- September 25:
- Regular expressions (Section 2.7).
- How to convert a regular expression to an NFA (Section 2.8.1).
- Video lecture 7.

- September 27:
- How to convert a DFA to a regular expression (Section 2.8.2).
- Video lecture 8.

- October 2:
- Pumping Lemma for regular languages (Section 2.9).
- Video lecture 9.

- October 4:
- Pumping Lemma, more examples (Section 2.9); introduction to context-free grammars (Section 3.1).
- Video lecture 10.

- October 9: Holiday
- October 11:
- Context-free grammars (Section 3.1); examples of context-free grammars (Section 3.2).
- Video lecture 11.

- October 16:
- Converting a DFA to a CFG, every regular language is context-free (Section 3.3); Chomsky Normal Form (Section 3.4; definition of CNF, sketch how to convert CFG to CNF).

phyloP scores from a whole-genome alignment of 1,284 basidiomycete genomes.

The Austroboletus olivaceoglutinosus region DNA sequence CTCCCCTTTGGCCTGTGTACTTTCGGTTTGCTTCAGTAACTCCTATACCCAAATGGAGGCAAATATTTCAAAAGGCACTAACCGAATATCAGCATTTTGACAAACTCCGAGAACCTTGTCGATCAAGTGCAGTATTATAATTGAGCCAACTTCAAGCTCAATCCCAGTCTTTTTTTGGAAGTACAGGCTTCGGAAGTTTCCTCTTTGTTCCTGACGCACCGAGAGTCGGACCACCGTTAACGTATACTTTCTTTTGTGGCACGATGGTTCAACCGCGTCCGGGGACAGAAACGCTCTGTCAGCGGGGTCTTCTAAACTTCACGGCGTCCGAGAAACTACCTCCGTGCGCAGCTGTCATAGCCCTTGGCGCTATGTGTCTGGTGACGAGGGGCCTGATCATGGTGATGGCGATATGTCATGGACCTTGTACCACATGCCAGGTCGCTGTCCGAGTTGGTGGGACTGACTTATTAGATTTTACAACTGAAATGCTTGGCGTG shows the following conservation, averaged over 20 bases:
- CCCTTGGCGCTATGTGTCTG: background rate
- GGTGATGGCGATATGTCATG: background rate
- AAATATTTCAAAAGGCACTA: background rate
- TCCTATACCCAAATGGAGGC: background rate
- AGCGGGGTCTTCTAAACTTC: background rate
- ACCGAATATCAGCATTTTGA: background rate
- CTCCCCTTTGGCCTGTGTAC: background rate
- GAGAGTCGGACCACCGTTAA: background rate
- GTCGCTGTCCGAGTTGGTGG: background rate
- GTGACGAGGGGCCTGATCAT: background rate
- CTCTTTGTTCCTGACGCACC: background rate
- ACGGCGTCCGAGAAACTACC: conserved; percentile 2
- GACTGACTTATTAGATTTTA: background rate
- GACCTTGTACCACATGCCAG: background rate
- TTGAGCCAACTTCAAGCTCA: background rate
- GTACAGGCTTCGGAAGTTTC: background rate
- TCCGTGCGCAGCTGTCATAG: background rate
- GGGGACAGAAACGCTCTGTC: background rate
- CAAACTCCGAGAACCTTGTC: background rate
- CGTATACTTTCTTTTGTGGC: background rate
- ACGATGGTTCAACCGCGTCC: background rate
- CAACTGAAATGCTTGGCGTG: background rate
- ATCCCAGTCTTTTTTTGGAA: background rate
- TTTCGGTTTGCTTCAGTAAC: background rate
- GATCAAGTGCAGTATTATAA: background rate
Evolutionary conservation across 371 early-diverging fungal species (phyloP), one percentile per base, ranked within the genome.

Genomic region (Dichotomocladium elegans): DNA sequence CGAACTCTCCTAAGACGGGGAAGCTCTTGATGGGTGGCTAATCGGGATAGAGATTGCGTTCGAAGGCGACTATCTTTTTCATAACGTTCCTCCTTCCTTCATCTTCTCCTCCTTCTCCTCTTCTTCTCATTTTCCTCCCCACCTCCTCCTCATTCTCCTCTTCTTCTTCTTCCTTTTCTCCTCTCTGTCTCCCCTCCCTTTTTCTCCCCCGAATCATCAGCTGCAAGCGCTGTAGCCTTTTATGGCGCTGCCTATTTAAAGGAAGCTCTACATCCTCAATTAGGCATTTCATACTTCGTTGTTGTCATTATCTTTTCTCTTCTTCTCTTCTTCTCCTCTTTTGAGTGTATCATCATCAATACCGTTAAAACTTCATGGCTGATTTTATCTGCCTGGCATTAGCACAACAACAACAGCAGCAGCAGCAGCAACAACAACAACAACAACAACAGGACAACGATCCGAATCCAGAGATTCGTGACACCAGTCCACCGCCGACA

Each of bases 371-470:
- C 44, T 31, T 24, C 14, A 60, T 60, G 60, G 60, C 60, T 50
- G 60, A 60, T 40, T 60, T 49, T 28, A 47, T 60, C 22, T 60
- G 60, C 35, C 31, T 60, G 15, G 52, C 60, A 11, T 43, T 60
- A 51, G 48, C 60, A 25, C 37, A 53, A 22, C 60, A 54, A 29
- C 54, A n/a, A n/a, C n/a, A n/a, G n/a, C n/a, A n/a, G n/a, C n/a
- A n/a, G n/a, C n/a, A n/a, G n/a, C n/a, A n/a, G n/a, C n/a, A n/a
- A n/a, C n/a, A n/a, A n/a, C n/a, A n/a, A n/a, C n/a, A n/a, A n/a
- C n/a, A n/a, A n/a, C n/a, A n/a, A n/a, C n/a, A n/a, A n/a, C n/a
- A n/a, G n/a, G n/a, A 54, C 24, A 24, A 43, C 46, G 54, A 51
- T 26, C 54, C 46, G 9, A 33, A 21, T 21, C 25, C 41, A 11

- Video lecture 12.

- October 18:
- Deterministic pushdown automata; a^n b^n (Sections 3.5, 3.6.2).
- Video lecture 13.

- October 23-27: Fall break.
- October 30:
- Deterministic pushdown automata; properly nested parentheses (Sections 3.5, 3.6.1).
- Nondeterministic pushdown automata (Section 3.6.3).
- Video lecture 14.

- November 1: Midterm.
- November 6:
- Converting a context-free grammar to a nondeterministic pushdown automaton (Section 3.7); statement of the pumping lemma for context-free languages (Section 3.8); first example in Section 3.8.2.
- Video lecture 15.

- November 8:
- Proof of the pumping lemma (Section 3.8.1); second example in Section 3.8.2.
- Video lecture 16.

- November 13:
- Pumping Lemma: third example in Section 3.8.2.